QUINTER, KAN. (Nov. 1, 2:30 p.m. ET) — Custom thermoformer Formation Plastics Inc. is facing $217,000 in fines from the U.S. Department of Labor's Occupational Safety and Health Administration stemming from an investigation after a death at the plant in May. The company's general manager is warning that the fine could put the company out of business.
“We've had no dealings with OSHA before and that's what's surprised us,” said Brad Lovelady, general manager of Formation Plastics, in an Oct. 28 telephone interview.
“The company has been in business for 20 years and we've actually asked the state of Kansas [in the past] to come in and inspect us. We don't understand,” he added.
Lovelady said the Quinter, Kan.-based company is in the process of finding an attorney to appeal the decision.
The fatality occurred when a foreman allegedly climbed into a forming machine that had stopped.
OSHA cited Formation Plastics with one serious and three willful safety and health violations, according to a news release.
The company faces $217,000 in proposed fines and has 15 days from the receipt of the citation to comply, request an informal conference with the OSHA area director or contest the findings before an independent OSHA review commission.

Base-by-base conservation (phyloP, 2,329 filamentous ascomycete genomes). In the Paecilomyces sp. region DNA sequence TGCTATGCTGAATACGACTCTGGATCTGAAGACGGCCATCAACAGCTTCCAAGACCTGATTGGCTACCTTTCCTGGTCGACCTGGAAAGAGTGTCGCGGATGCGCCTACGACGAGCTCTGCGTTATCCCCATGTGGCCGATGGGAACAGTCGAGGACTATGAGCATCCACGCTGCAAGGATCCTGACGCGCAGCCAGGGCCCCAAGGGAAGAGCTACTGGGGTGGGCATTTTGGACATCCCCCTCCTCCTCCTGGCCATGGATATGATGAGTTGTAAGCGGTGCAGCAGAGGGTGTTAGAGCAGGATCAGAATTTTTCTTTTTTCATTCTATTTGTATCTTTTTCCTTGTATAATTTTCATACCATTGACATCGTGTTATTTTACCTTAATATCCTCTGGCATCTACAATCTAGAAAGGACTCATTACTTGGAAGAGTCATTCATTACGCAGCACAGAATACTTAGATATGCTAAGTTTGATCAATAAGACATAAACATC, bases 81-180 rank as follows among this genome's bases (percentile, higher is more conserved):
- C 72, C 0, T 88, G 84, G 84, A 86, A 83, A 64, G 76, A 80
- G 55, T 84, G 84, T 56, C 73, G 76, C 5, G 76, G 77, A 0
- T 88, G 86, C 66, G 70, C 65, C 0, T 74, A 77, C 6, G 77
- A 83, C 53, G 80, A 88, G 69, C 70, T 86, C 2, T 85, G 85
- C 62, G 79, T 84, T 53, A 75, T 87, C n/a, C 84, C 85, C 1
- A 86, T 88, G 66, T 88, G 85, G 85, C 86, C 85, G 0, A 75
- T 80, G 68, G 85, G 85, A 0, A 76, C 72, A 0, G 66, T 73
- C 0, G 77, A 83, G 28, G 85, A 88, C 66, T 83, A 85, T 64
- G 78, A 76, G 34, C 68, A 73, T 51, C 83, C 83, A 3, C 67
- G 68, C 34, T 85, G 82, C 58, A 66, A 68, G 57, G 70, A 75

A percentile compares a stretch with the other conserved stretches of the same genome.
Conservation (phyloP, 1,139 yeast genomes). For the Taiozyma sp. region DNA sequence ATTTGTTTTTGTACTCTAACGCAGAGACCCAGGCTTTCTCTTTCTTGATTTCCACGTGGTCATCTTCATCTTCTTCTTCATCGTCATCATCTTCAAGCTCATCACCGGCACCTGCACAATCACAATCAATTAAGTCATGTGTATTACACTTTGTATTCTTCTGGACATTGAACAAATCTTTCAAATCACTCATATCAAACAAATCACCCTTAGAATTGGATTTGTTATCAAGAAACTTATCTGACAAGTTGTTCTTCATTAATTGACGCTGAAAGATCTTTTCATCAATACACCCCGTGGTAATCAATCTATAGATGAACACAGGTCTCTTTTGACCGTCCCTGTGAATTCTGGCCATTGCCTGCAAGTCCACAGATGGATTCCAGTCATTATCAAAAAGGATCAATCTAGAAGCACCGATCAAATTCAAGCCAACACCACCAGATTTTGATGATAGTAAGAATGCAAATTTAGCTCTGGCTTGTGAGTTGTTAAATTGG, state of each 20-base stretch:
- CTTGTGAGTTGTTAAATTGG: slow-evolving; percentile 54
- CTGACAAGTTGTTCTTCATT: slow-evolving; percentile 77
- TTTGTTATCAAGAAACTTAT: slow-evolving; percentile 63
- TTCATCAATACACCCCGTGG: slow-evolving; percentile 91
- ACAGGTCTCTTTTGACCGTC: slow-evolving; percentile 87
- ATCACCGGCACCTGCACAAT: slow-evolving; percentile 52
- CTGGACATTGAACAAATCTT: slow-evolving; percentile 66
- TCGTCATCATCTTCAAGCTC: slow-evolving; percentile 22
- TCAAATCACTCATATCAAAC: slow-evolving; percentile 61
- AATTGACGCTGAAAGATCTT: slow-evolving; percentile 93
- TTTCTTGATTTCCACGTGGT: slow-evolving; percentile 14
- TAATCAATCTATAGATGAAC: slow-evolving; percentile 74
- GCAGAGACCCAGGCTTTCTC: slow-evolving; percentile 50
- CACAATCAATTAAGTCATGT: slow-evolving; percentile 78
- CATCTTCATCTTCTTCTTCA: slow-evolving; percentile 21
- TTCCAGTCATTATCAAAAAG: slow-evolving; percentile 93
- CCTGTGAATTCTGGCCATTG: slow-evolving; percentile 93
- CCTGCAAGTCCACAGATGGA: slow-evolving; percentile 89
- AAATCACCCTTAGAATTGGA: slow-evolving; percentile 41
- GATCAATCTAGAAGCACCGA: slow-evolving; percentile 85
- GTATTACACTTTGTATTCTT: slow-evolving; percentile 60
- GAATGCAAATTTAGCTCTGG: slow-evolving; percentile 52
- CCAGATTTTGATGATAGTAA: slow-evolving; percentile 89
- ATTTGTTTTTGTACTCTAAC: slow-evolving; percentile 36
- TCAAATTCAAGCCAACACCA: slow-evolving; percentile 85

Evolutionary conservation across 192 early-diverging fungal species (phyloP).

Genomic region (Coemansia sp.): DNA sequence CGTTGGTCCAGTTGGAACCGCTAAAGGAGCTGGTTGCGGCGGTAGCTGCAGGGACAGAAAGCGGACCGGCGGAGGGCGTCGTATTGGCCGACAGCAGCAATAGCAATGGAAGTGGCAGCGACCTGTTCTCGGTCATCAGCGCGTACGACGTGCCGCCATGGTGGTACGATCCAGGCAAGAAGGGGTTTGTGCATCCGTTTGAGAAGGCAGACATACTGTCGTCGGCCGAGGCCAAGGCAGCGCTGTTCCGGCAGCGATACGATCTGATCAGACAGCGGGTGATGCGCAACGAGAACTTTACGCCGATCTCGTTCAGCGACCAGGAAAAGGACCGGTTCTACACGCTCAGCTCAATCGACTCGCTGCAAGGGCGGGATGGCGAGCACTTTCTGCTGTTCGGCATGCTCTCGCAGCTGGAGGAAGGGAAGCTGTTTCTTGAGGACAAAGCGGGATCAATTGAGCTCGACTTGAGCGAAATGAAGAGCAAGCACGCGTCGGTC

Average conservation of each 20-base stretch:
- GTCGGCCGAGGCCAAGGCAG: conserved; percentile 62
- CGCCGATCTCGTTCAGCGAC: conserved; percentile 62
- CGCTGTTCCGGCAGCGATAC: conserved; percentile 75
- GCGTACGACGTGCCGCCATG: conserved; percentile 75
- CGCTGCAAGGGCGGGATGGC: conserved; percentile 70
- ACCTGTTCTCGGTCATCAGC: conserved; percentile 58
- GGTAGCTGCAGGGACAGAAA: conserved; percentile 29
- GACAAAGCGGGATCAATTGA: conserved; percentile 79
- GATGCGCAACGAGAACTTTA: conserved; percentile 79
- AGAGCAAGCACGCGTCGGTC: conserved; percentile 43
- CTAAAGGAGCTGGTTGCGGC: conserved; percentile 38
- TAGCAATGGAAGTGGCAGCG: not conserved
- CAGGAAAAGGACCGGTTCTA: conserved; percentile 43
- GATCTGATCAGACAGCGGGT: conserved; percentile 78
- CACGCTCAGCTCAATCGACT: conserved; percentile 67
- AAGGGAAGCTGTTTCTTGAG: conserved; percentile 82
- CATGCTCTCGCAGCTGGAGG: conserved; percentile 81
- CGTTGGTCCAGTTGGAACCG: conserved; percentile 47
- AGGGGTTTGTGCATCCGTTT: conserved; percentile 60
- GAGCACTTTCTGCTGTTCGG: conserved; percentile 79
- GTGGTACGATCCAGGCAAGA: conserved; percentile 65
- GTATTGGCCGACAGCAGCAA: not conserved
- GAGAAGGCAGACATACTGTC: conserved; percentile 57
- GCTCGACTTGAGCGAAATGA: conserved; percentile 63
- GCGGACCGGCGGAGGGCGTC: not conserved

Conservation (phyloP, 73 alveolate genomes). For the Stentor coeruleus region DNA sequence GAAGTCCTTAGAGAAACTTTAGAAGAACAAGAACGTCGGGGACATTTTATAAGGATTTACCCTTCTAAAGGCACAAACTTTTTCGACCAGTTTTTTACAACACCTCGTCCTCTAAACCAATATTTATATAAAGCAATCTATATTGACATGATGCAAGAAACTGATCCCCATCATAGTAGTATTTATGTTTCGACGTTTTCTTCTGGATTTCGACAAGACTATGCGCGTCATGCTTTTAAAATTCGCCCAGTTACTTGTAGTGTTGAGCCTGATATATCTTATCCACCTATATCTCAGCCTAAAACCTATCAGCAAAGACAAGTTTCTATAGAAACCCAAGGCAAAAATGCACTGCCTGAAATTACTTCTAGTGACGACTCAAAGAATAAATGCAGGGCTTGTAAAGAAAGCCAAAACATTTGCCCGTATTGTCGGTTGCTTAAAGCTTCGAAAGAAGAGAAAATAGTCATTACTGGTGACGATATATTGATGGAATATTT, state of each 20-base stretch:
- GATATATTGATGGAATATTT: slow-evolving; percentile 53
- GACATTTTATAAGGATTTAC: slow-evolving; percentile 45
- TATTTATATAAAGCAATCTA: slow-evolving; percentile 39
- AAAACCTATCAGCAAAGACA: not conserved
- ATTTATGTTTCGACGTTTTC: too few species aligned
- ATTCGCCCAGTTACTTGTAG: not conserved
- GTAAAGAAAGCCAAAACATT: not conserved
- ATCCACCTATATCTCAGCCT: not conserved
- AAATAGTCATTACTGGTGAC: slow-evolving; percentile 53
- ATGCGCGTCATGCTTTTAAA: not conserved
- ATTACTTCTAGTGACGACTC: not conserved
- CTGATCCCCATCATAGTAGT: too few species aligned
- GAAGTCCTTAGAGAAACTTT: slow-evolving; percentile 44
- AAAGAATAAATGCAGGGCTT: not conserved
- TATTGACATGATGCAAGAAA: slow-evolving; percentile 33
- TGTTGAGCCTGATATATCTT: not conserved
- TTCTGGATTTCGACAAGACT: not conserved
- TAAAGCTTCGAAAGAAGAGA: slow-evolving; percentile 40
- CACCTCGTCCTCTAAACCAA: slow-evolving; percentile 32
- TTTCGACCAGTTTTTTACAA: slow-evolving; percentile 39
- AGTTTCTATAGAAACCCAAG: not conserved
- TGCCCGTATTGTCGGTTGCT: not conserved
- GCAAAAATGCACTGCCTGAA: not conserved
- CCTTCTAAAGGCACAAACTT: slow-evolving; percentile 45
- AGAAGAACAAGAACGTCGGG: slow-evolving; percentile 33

The willful violations total $210,000 in fines for failing to develop and utilize energy control procedures, failing to train workers in energy control and exposing workers to moving equipment parts. A willful violation is one committed with intentional knowing or voluntary disregard for the law's requirement, or with plan indifference to worker safety and health.
The serious violation carries a $7,000 fine. It was for failing to provide a point of operation guarding on a punch press.
Lovelady said that two of the willful violations were actually for failure to provide the proper paperwork.
“People were trained but not documented,” he said.
Lovelady said the company does not know why the worker climbed into the machine. The machine in question was used infrequently, he said.
Lovelady said the accident was a terrible tragedy. The plant shut down for the worker's funeral and grief counselors were brought in to help coworkers cope.
Now the fines place the company's 22 employees in another difficult situation.
“If we cannot negotiate, we will have to close. It will just devastate us,” Lovelady said.